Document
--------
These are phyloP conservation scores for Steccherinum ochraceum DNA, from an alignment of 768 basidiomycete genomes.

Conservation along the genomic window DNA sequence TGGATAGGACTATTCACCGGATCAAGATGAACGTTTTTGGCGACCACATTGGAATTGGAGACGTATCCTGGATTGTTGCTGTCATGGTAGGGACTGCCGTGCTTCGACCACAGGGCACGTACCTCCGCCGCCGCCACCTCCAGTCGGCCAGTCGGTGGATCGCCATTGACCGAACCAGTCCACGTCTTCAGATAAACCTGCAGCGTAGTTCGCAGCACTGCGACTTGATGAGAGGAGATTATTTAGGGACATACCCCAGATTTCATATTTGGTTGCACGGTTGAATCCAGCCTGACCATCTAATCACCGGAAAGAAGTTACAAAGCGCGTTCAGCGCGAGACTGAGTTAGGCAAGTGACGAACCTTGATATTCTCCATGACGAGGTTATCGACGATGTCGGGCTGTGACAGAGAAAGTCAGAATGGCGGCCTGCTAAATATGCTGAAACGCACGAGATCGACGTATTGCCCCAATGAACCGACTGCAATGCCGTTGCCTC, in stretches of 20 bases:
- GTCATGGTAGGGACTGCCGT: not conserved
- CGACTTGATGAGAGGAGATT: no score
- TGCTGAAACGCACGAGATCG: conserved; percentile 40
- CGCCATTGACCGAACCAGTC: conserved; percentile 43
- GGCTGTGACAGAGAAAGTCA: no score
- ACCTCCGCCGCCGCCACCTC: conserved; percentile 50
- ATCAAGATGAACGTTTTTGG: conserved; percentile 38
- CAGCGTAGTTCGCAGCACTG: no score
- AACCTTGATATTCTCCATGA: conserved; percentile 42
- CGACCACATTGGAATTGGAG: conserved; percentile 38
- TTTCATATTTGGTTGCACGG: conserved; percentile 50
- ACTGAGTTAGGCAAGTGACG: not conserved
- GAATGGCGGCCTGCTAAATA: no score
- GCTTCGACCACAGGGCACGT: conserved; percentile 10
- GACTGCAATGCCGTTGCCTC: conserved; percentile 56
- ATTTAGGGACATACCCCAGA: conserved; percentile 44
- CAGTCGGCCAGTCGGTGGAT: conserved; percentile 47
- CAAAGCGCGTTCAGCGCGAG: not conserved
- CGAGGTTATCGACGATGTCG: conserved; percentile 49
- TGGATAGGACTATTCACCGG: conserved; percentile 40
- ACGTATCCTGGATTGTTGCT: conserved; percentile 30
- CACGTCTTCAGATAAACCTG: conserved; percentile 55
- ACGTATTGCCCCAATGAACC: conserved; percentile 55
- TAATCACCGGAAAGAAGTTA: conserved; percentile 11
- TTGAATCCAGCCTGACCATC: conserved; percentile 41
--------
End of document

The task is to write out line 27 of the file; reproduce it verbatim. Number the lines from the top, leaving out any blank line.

- TTGAATCCAGCCTGACCATC: conserved; percentile 41